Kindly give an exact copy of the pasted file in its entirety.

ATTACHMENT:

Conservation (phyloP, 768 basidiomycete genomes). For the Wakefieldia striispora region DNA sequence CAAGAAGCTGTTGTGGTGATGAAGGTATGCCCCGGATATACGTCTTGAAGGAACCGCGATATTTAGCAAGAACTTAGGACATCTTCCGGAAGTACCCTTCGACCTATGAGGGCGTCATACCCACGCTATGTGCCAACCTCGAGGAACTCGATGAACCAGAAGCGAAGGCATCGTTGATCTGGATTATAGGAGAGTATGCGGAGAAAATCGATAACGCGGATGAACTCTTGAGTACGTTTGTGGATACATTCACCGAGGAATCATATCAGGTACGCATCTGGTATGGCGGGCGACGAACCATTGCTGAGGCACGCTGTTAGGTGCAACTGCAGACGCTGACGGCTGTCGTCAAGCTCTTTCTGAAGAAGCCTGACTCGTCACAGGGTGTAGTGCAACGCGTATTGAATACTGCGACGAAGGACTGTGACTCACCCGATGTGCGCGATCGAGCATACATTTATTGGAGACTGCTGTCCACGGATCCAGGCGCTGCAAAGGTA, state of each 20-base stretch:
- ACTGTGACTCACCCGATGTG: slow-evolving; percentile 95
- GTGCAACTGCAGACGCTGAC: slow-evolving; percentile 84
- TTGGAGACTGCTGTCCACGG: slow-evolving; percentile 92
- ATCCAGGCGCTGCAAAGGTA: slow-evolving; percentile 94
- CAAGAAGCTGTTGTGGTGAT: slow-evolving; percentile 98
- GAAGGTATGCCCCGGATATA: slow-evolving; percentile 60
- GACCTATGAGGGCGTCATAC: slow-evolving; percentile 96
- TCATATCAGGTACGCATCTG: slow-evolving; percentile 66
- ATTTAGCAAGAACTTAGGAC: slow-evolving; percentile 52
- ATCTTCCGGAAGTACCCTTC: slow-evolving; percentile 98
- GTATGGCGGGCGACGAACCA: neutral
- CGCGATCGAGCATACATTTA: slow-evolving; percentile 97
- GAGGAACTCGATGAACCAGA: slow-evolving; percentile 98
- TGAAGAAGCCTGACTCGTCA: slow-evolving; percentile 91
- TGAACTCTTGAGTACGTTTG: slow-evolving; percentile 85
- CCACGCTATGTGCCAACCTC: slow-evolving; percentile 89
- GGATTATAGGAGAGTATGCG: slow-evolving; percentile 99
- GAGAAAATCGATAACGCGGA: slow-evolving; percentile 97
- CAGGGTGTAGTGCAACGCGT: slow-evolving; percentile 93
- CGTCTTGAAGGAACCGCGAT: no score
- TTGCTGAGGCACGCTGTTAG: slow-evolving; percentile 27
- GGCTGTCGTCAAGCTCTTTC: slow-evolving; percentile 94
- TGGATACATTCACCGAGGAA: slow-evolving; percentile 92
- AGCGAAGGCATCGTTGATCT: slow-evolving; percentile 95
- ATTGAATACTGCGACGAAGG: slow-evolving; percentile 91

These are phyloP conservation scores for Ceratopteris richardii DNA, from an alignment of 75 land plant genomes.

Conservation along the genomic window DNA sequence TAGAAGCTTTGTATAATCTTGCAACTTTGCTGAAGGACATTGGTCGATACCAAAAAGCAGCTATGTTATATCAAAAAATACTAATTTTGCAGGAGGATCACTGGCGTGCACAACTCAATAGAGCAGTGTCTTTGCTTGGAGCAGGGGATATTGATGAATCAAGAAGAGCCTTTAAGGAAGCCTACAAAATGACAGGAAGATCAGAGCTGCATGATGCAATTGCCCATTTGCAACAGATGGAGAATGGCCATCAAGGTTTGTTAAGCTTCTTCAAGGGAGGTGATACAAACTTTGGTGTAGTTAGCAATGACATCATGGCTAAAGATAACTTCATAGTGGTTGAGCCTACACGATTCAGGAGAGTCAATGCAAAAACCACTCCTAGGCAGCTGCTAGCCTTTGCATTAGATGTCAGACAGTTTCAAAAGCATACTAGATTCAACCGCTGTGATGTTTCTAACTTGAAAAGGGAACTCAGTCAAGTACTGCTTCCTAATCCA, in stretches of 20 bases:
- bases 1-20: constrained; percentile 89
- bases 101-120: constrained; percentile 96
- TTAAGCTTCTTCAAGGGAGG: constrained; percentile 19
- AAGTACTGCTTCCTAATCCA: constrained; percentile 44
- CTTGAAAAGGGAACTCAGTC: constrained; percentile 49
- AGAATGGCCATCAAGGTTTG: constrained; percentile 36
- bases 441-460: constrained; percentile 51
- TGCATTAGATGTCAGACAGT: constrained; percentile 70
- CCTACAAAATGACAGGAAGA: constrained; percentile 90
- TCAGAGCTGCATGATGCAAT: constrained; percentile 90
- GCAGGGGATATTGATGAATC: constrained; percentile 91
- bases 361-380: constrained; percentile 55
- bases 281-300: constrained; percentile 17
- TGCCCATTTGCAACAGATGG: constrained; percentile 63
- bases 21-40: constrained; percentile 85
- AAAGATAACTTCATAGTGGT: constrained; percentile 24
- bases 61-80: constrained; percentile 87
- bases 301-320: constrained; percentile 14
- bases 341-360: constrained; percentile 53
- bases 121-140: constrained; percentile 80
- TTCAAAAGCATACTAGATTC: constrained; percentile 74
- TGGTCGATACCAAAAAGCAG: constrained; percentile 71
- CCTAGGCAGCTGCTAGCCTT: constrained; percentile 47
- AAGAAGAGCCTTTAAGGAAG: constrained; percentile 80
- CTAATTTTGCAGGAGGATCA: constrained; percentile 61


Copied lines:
Conservation (phyloP, 768 basidiomycete genomes). For the Wakefieldia striispora region DNA sequence CAAGAAGCTGTTGTGGTGATGAAGGTATGCCCCGGATATACGTCTTGAAGGAACCGCGATATTTAGCAAGAACTTAGGACATCTTCCGGAAGTACCCTTCGACCTATGAGGGCGTCATACCCACGCTATGTGCCAACCTCGAGGAACTCGATGAACCAGAAGCGAAGGCATCGTTGATCTGGATTATAGGAGAGTATGCGGAGAAAATCGATAACGCGGATGAACTCTTGAGTACGTTTGTGGATACATTCACCGAGGAATCATATCAGGTACGCATCTGGTATGGCGGGCGACGAACCATTGCTGAGGCACGCTGTTAGGTGCAACTGCAGACGCTGACGGCTGTCGTCAAGCTCTTTCTGAAGAAGCCTGACTCGTCACAGGGTGTAGTGCAACGCGTATTGAATACTGCGACGAAGGACTGTGACTCACCCGATGTGCGCGATCGAGCATACATTTATTGGAGACTGCTGTCCACGGATCCAGGCGCTGCAAAGGTA, state of each 20-base stretch:
- ACTGTGACTCACCCGATGTG: slow-evolving; percentile 95
- GTGCAACTGCAGACGCTGAC: slow-evolving; percentile 84
- TTGGAGACTGCTGTCCACGG: slow-evolving; percentile 92
- ATCCAGGCGCTGCAAAGGTA: slow-evolving; percentile 94
- CAAGAAGCTGTTGTGGTGAT: slow-evolving; percentile 98
- GAAGGTATGCCCCGGATATA: slow-evolving; percentile 60
- GACCTATGAGGGCGTCATAC: slow-evolving; percentile 96
- TCATATCAGGTACGCATCTG: slow-evolving; percentile 66
- ATTTAGCAAGAACTTAGGAC: slow-evolving; percentile 52
- ATCTTCCGGAAGTACCCTTC: slow-evolving; percentile 98
- GTATGGCGGGCGACGAACCA: neutral
- CGCGATCGAGCATACATTTA: slow-evolving; percentile 97
- GAGGAACTCGATGAACCAGA: slow-evolving; percentile 98
- TGAAGAAGCCTGACTCGTCA: slow-evolving; percentile 91
- TGAACTCTTGAGTACGTTTG: slow-evolving; percentile 85
- CCACGCTATGTGCCAACCTC: slow-evolving; percentile 89
- GGATTATAGGAGAGTATGCG: slow-evolving; percentile 99
- GAGAAAATCGATAACGCGGA: slow-evolving; percentile 97
- CAGGGTGTAGTGCAACGCGT: slow-evolving; percentile 93
- CGTCTTGAAGGAACCGCGAT: no score
- TTGCTGAGGCACGCTGTTAG: slow-evolving; percentile 27
- GGCTGTCGTCAAGCTCTTTC: slow-evolving; percentile 94
- TGGATACATTCACCGAGGAA: slow-evolving; percentile 92
- AGCGAAGGCATCGTTGATCT: slow-evolving; percentile 95
- ATTGAATACTGCGACGAAGG: slow-evolving; percentile 91

These are phyloP conservation scores for Ceratopteris richardii DNA, from an alignment of 75 land plant genomes.

Conservation along the genomic window DNA sequence TAGAAGCTTTGTATAATCTTGCAACTTTGCTGAAGGACATTGGTCGATACCAAAAAGCAGCTATGTTATATCAAAAAATACTAATTTTGCAGGAGGATCACTGGCGTGCACAACTCAATAGAGCAGTGTCTTTGCTTGGAGCAGGGGATATTGATGAATCAAGAAGAGCCTTTAAGGAAGCCTACAAAATGACAGGAAGATCAGAGCTGCATGATGCAATTGCCCATTTGCAACAGATGGAGAATGGCCATCAAGGTTTGTTAAGCTTCTTCAAGGGAGGTGATACAAACTTTGGTGTAGTTAGCAATGACATCATGGCTAAAGATAACTTCATAGTGGTTGAGCCTACACGATTCAGGAGAGTCAATGCAAAAACCACTCCTAGGCAGCTGCTAGCCTTTGCATTAGATGTCAGACAGTTTCAAAAGCATACTAGATTCAACCGCTGTGATGTTTCTAACTTGAAAAGGGAACTCAGTCAAGTACTGCTTCCTAATCCA, in stretches of 20 bases:
- bases 1-20: constrained; percentile 89
- bases 101-120: constrained; percentile 96
- TTAAGCTTCTTCAAGGGAGG: constrained; percentile 19
- AAGTACTGCTTCCTAATCCA: constrained; percentile 44
- CTTGAAAAGGGAACTCAGTC: constrained; percentile 49
- AGAATGGCCATCAAGGTTTG: constrained; percentile 36
- bases 441-460: constrained; percentile 51
- TGCATTAGATGTCAGACAGT: constrained; percentile 70
- CCTACAAAATGACAGGAAGA: constrained; percentile 90
- TCAGAGCTGCATGATGCAAT: constrained; percentile 90
- GCAGGGGATATTGATGAATC: constrained; percentile 91
- bases 361-380: constrained; percentile 55
- bases 281-300: constrained; percentile 17
- TGCCCATTTGCAACAGATGG: constrained; percentile 63
- bases 21-40: constrained; percentile 85
- AAAGATAACTTCATAGTGGT: constrained; percentile 24
- bases 61-80: constrained; percentile 87
- bases 301-320: constrained; percentile 14
- bases 341-360: constrained; percentile 53
- bases 121-140: constrained; percentile 80
- TTCAAAAGCATACTAGATTC: constrained; percentile 74
- TGGTCGATACCAAAAAGCAG: constrained; percentile 71
- CCTAGGCAGCTGCTAGCCTT: constrained; percentile 47
- AAGAAGAGCCTTTAAGGAAG: constrained; percentile 80
- CTAATTTTGCAGGAGGATCA: constrained; percentile 61